The next morning, we drove for a couple of hours before seeing some woods up ahead. Daddy thought they might be a good place to find hogs, so drove off the trail and hid the wagon at the edge of the woodland. We blocked the wheels and put the brake on, leaving the mares some feed as we walked inside. It was dark and damp in there, with lots of ground cover hiding many of the roots. We had to walk real careful, and stay quiet. Daddy couldn’t smoke his pipe neither, as the hogs would smell it. We were both wearing coils of rope around us, to use to drag out any we managed to kill.

But after creeping around for a good while, we heard no sound that might be hogs. Daddy whispered that we should turn back, and try for some more deer somewheres else. I could just see the light at the edge of the trees, when there was a crunching sound, like someone running through a big pile of leaves. As I turned to look at daddy, he raised the Hawken, with his back to me. But he had no time to fire before a huge hog crashed out of the undergrowth into him, knocking him down, and causing him to drop the rifle.

I raised the Henry and looked along the barrel, but I was afeared to shoot in case I hit my daddy. Then there were two shots, and the hog fell over on its side. To my left, I heard some grunting and squealing as the rest of them ran off from where they had been hiding, and I walked over to help daddy up. But he couldn’t stand. He had shot the hog with his old service pistol, through the pocket of his long coat where he kept it. But it had bit him bad, the long sharp teeth tearing his thigh. It was nothing like the pigs we kept back home. Covered in dark hair, with a huge head, it looked fierce even though it was dead.

Daddy’s shout snapped me out of it. “Phin, take your belt off son, you need to strap it around my leg. Real quick now!”

An Alphabet Of Things I Don’t Like: R

Remakes.

It will come as no surprise to long-term followers of this blog that film remakes feature for ‘R’. With a handful of exceptions, the constant remakes of great films are usually unnecessary, and completely pointless too.

Yes, they remade ‘Carrie’, that classic Stephen King adaptation from 1976.
And it was truly awful.

Taking on one of the best British gangster thrillers ever, they remade the wonderful ‘Get Carter’, in 2000.
Why? Please tell me why!

Seemingly out to murder another classic Michael Caine film, they remade ‘The Italian Job’, in 2003.
COME ON! Just stop it!

I could also write a book on how they remake foreign language films for people who can’t handle subtitles, always ruining them in the process.
One of the worst examples has to be ‘The Vanishing’. They changed the ending in the US version, to make it ‘happy’.
GRRRRRRRRRR!

And don’t get me started on Japanese Anime classics with western actors voicing the characters!
How wrong does this sound? Very wrong, believe me.

BUT WAIT!

While I am on ‘R’, I have to mention ‘Reimagining’. In case you don’t know, this is the blatant plagiarism of classic fiction, ‘Reimagined’ for the modern reader. Take ‘Jane Eyre’, set it in modern-day California, call it something else, and you have ‘reimagined’ the original. You get the idea.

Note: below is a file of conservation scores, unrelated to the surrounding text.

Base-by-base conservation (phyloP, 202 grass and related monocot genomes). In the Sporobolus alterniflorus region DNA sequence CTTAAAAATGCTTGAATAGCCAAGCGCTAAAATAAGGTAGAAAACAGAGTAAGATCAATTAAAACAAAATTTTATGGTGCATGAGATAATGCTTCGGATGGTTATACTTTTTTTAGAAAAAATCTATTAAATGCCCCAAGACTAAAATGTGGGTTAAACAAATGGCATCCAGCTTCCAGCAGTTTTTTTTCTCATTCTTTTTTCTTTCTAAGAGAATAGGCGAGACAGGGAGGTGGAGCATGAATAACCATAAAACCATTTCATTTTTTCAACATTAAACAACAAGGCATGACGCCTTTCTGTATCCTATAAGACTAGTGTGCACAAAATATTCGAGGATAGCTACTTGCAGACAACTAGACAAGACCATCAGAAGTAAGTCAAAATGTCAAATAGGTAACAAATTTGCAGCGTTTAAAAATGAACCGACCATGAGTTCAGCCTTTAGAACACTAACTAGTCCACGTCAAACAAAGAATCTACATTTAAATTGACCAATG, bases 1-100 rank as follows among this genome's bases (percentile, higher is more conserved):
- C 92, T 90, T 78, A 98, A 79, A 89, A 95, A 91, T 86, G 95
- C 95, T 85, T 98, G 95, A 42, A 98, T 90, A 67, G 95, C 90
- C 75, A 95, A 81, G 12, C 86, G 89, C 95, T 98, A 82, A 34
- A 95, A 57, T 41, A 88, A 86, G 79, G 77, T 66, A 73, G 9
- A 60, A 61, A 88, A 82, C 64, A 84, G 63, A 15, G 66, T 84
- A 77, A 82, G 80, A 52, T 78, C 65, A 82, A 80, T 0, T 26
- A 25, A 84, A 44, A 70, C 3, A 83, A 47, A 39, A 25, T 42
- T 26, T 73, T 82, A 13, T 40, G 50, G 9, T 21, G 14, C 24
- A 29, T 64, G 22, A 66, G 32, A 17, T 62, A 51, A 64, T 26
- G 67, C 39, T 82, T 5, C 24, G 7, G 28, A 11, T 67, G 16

DOUBLE GRRRRRRRRR!

Film makers and writers, I have a suggestion for you.

DO SOMETHING ORIGINAL!

A Tip For All Writers

Ray Bradbury’s Greatest Writing Advice

“I’ve had a sign over my typewriter for over 25 years now: Don’t think!

Ray Douglas Bradbury; August 22, 1920 – June 5, 2012) was an American author and screenwriter. One of the most celebrated 20th- and 21st-century American writers, he worked in a variety of genres including fantasy, science fiction, horror, and mystery fiction.

Ollie’s Sad/Happy walk

I took Ollie out earlier today, hoping to take advantage of the sunshine while it lasted. With full darkness by around 4 pm now, it makes sense to be out long before that.

It was a crisp and cold day, with bright sunshine that was uncomfortable to look into. It had also stirred up some insects, and four bites on my head later, I was beginning to regret my decision.

Ollie wasn’t too happy either, as there was nobody else around. With no other dogs to greet and sniff, he had to resort to sniffing anything left behind by the early-morning dogs, those taken out before their owners leave for work. It was sad to see him looking decidedly fed up after almost an hour of us being the only two on the usual route.

He was staring along the path that leads to each of the three entrances, his concentration intent, no doubt hoping to spot a canine pal arriving. But to no avail. As we headed home, he plodded along reluctantly behind me, making me feel extra guilty for leaving home forty-five minutes earlier that usual.

Suddenly, his head shot up, and he started into the distance. I looked in that direction, and could see a dog running for a ball a long way off. Ollie wasn’t waiting for permission, and took off like a rocket. When I finally caught up with him, I saw he was wth our next door neighbour, and her dog Henry. She was accompanied by a friend with a small Staffordshire Bull Terrier, and both dogs were chasing balls as if their lives depended on it.

Although Ollie has no interest in the balls, he ran alongside each dog as they chased them, and kept that up for at least fifteen minutes. Then a lady arrived with a large white Retriever that Ollie loves, and he scooted off to see that big dog, yelping with delight.

I felt vindicated. His sad walk had turned into a happy one, and he got some great exercise into the bargain.